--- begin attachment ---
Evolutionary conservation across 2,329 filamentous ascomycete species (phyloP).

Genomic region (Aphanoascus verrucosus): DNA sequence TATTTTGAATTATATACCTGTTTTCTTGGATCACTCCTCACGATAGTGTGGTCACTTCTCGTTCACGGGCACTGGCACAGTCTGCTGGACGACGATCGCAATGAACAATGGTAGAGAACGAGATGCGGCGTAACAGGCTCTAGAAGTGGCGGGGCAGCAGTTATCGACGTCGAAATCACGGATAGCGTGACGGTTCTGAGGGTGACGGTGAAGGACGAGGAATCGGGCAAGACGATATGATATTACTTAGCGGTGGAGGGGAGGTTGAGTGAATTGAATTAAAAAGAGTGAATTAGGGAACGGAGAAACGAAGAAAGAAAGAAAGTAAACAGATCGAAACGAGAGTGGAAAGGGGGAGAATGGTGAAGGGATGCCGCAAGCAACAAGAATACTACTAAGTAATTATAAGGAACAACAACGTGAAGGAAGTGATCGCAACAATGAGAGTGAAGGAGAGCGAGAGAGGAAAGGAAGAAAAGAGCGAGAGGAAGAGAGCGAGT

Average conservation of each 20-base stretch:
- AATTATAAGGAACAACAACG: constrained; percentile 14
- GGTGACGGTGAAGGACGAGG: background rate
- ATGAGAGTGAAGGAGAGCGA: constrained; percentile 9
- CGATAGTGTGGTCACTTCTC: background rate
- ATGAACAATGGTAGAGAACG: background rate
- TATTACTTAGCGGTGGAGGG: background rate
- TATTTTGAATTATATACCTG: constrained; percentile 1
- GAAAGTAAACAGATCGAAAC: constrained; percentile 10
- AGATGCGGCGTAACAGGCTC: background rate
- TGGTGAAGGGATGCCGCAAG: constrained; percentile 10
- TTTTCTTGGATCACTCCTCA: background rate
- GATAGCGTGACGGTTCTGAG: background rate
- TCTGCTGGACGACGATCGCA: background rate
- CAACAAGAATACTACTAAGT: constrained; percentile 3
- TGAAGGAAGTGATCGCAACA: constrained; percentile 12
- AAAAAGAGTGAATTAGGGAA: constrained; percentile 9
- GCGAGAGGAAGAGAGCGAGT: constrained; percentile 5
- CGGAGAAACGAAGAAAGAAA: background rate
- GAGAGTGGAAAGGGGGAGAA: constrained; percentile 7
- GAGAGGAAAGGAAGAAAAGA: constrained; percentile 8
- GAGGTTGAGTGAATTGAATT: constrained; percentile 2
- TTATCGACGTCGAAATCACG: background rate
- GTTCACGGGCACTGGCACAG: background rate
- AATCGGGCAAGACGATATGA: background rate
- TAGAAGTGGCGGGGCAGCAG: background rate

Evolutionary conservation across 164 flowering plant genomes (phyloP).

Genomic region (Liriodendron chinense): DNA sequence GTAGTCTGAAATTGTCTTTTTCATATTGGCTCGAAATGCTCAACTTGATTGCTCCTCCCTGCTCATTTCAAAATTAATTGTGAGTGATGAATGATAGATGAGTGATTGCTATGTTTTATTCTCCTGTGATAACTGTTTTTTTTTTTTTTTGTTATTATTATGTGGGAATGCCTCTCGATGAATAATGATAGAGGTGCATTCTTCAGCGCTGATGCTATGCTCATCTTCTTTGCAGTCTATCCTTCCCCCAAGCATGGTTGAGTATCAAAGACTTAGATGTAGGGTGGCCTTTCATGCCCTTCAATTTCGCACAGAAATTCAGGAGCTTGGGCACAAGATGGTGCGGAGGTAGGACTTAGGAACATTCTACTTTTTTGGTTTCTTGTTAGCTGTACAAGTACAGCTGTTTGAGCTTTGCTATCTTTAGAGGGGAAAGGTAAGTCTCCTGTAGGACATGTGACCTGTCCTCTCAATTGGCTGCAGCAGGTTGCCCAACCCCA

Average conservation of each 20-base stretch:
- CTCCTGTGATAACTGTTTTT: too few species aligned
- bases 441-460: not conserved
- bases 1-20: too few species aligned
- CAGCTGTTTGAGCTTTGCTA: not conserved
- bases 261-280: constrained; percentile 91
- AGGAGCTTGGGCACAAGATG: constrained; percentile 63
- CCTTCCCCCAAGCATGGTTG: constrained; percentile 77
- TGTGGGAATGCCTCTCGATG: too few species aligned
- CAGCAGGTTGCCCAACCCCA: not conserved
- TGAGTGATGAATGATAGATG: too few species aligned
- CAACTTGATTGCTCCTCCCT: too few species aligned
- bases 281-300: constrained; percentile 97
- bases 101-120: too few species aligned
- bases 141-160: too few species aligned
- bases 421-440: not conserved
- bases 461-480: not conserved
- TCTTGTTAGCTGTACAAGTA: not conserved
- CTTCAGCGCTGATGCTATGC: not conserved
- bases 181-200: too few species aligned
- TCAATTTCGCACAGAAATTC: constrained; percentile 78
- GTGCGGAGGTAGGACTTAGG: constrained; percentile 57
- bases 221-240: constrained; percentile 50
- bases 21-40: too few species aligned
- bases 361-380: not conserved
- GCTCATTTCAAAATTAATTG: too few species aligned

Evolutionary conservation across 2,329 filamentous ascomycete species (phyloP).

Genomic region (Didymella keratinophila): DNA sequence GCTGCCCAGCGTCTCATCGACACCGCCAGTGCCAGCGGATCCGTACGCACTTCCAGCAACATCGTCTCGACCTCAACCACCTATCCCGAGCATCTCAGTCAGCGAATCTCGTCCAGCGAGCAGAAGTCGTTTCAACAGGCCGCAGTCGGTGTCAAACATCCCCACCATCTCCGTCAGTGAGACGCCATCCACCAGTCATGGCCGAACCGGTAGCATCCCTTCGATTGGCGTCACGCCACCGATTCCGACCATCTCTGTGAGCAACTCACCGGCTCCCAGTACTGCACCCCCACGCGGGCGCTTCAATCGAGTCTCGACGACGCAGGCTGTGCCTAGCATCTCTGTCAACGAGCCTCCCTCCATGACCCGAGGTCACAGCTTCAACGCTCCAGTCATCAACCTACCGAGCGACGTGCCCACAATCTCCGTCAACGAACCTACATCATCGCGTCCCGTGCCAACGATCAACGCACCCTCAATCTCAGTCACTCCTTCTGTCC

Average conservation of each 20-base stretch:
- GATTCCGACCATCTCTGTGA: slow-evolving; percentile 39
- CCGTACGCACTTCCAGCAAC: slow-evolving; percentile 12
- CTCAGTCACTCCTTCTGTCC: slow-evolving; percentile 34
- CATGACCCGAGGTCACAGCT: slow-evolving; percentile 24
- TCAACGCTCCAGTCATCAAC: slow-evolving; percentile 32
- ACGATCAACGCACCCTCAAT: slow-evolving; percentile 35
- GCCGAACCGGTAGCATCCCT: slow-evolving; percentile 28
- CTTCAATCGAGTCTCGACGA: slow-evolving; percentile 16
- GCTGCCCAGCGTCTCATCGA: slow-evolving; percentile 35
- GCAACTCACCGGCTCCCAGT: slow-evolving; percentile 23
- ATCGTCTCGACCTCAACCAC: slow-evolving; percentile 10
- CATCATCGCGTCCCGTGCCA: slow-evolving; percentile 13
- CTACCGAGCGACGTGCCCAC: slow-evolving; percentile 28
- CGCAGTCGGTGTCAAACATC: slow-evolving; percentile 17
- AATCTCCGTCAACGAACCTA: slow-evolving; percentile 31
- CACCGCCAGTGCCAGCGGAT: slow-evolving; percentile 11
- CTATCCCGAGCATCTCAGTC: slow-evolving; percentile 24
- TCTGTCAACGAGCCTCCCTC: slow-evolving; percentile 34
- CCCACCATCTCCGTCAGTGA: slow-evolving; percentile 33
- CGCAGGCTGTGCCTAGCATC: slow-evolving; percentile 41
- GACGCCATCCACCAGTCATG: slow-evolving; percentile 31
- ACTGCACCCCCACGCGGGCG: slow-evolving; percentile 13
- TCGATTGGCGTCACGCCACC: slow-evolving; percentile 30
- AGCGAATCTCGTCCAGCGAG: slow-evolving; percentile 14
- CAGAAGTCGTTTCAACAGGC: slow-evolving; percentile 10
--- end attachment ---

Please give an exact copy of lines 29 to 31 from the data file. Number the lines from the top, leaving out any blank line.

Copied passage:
Evolutionary conservation across 164 flowering plant genomes (phyloP).

Genomic region (Liriodendron chinense): DNA sequence GTAGTCTGAAATTGTCTTTTTCATATTGGCTCGAAATGCTCAACTTGATTGCTCCTCCCTGCTCATTTCAAAATTAATTGTGAGTGATGAATGATAGATGAGTGATTGCTATGTTTTATTCTCCTGTGATAACTGTTTTTTTTTTTTTTTGTTATTATTATGTGGGAATGCCTCTCGATGAATAATGATAGAGGTGCATTCTTCAGCGCTGATGCTATGCTCATCTTCTTTGCAGTCTATCCTTCCCCCAAGCATGGTTGAGTATCAAAGACTTAGATGTAGGGTGGCCTTTCATGCCCTTCAATTTCGCACAGAAATTCAGGAGCTTGGGCACAAGATGGTGCGGAGGTAGGACTTAGGAACATTCTACTTTTTTGGTTTCTTGTTAGCTGTACAAGTACAGCTGTTTGAGCTTTGCTATCTTTAGAGGGGAAAGGTAAGTCTCCTGTAGGACATGTGACCTGTCCTCTCAATTGGCTGCAGCAGGTTGCCCAACCCCA

Average conservation of each 20-base stretch: